Jon Byrd’s new EP, Me and Paul, borrows its name from the 1971 Willie Nelson song of the same title — a saga of nights spent in honky-tonks and making music with a good friend. It’s a story that Byrd and his collaborator, pedal steel guitarist Paul Niehaus, have also lived, although differing in one important aspect. While Willie’s “Me and Paul” story focused on the “rough and rocky traveling” of life on the road, Jon’s Me and Paul is the result of playing in one location, interrupted by a rough and rocky year without a live audience.
As an acclaimed country guitarist and singer-songwriter with four previous albums to his credit, Byrd and Niehaus crossed paths several times over the last 20 years. Niehaus, a founding member of the avant-garde country music collective Lambchop, has built a career as a highly in-demand sideman working with many rock and Americana acts including Calexico, Iris DeMint, Iron and Wine, and the late Justin Townes Earle.
Byrd and Niehaus’ musical partnership began when Niehaus began sitting in on Byrd’s frequent local club gigs over the last few years. “The thing I love about playing with Paul is that he’s not a hot licks Nashville country steel player,” Byrd says. “I’ve got friends that can do that — Pete Finney, Eddie Lang — and they’re brilliant at it, but I love Paul’s approach. He plays with all these various folk and rock singers and nobody calls him to play honky-tonk stuff. I like the idea of someone coming at country steel playing from a little bit different angle and a little bit different background.”
By early 2018, Byrd and Niehaus’ musical partnership was solid, and they plotted out a weekly residency at The Family Wash, just weeks before the East Nashville club suddenly closed for good. “I’m good at closing bars,” Byrd says with a laugh. “After The Wash closed [Daniel Walker of Dee’s Country Cocktail Lounge] said come on over and pick it up on Tuesdays at 6 p.m. The first show we did at Dee’s we had a rhythm section, but when I played my gut-string guitar with Paul’s pedal steel, it got covered up.”
Dropping the rhythm section, Byrd and Niehaus began refining their partnership, creating a truly unique sound around the interplay between Byrd’s vocals and Spanish guitar finger-picking and Niehaus’ expressive steel guitar “voice.” A collaboration that hearkens back to the late 1940s recordings of Eddy Arnold and “Little” Roy Wiggins, while incorporating seven subsequent decades of great country honky-tonk traditions.
“The people that came to see us immediately got it,” Byrd says. “They appreciated my fingerpicking and Paul’s style combined with a good melody and a sad song.”
After two years of Tuesday nights, Byrd planned a special thank you gift for their loyal fans, a five-song EP they planned to record with Joe McMahan in his East Nashville studio. “I felt like I owed it to Paul and our friends who come see us over and over again and don’t get tired of us,” Byrd says, “but I also wanted to capture this thing Paul and I created. We had time booked to record in March 2020, but we canceled it when the pandemic hit. It was too scary and too weird and we did not go back to the studio until November. We lost eight months.”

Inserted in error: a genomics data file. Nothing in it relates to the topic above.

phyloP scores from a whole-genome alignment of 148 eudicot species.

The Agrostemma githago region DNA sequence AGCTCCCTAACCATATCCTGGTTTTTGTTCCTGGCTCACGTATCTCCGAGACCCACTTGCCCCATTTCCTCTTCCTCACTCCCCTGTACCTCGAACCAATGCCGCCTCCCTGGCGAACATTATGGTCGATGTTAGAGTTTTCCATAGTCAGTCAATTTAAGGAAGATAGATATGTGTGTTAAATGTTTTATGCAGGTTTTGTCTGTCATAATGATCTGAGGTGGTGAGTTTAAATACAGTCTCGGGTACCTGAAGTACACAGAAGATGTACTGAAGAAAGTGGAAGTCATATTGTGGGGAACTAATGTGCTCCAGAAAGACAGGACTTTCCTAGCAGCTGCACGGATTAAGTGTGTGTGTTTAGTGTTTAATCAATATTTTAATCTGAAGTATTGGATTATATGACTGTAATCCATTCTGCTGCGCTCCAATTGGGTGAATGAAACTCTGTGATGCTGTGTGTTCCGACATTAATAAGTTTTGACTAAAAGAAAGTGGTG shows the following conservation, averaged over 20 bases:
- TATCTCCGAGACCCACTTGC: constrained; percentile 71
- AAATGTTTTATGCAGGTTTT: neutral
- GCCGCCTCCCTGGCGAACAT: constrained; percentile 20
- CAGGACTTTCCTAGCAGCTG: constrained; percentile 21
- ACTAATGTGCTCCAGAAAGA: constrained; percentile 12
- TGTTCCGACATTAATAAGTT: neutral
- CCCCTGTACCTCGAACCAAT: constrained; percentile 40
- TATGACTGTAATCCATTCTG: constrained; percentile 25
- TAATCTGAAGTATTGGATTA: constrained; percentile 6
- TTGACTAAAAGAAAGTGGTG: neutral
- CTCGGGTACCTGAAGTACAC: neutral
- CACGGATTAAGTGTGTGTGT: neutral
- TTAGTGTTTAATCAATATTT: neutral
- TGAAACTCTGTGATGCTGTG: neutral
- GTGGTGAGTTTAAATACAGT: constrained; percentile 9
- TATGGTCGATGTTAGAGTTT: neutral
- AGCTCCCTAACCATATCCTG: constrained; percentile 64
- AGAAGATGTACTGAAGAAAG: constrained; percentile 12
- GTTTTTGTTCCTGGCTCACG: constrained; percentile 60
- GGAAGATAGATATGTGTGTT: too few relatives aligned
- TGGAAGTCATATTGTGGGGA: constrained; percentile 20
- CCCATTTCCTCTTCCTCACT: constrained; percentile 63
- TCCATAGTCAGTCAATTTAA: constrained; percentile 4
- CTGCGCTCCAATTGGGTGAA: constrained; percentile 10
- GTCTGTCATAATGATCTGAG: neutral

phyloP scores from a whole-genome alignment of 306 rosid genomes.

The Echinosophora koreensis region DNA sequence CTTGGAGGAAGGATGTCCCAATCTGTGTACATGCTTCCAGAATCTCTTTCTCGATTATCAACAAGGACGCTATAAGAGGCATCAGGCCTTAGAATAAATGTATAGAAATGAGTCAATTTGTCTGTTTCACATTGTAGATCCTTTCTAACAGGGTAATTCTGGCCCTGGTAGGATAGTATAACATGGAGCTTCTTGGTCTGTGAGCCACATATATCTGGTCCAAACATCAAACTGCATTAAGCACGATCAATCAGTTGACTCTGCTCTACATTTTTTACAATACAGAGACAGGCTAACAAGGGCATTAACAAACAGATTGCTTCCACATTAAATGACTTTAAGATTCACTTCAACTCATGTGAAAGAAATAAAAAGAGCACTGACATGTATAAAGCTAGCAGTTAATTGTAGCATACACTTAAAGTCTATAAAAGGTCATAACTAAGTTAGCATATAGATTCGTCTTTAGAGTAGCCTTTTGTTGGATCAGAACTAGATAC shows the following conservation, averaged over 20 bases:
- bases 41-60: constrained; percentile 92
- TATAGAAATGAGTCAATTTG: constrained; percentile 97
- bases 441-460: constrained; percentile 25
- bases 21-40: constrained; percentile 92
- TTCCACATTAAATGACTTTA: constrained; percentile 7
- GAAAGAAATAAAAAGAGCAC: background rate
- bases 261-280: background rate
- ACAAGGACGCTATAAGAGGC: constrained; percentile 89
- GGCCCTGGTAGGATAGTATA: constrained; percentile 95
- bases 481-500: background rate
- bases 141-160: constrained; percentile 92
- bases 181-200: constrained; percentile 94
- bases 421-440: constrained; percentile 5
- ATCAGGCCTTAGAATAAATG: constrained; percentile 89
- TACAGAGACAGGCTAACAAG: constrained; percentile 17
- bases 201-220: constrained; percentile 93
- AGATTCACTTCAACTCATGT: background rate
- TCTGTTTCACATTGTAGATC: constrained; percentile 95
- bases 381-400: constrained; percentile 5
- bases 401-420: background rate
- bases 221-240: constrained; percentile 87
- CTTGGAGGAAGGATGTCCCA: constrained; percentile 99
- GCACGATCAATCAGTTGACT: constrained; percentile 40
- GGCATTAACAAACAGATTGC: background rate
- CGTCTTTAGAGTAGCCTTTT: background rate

Me and Paul is an impressive effort featuring five songs that highlight Byrd and Niehaus’ distinctive duet style. The collection includes a country love ballad (the Byrd-Kevin Gordon co-write “I’ll Be Her Only One”); a hillbilly saga of violence and friendship (“Junior and Lloyd,” a song written by Atlanta songwriter and Byrd’s best friend, James Kelly); a tale of heartbreak (the Byrd and Shannon Wright original, “Why Must You Think of Leaving”); and two classic cover tunes (the Louvin Brothers’ “Cash on the Barrelhead” and J. J. Cale’s “Don’t Go to Strangers”).
“We could have picked from more than 50 different songs,” Byrd says,” but I wanted to pick five songs that would capture a certain feeling. We weren’t trying to recreate the live feeling of playing at Dee’s, but we were trying to tap into what made our playing together special. I never know what Paul can and will do. I’m still figuring out his abilities and aesthetics, and that’s a wonderful thing.”
With the release of the EP and hope on the horizon for a return to some form of “normalcy,” Byrd is cautious about the risk but also eager to return to the setting that inspired Me and Paul. An experience that cannot be duplicated in a livestream performance.
“The people that came to see us immediately got it. They appreciated my fingerpicking and Paul’s style combined with a good melody and a sad song.”
“That’s the thing about playing into the back hole of the internet,” Byrd says. “I love that some people have been productive during the last year, but I like playing [to a live audience]. That’s what moves me and inspires me and I haven’t done that in 14 months.”
“I don’t mind clanking bottles, billiard balls cracking on tables, and people laughing,” he continues. “I’ve never been a ‘shush’ guy. I don’t think about how people should be quiet and listen, I just think it sounds like people having a good time, and I have a good time playing with Paul, and that’s what we do.”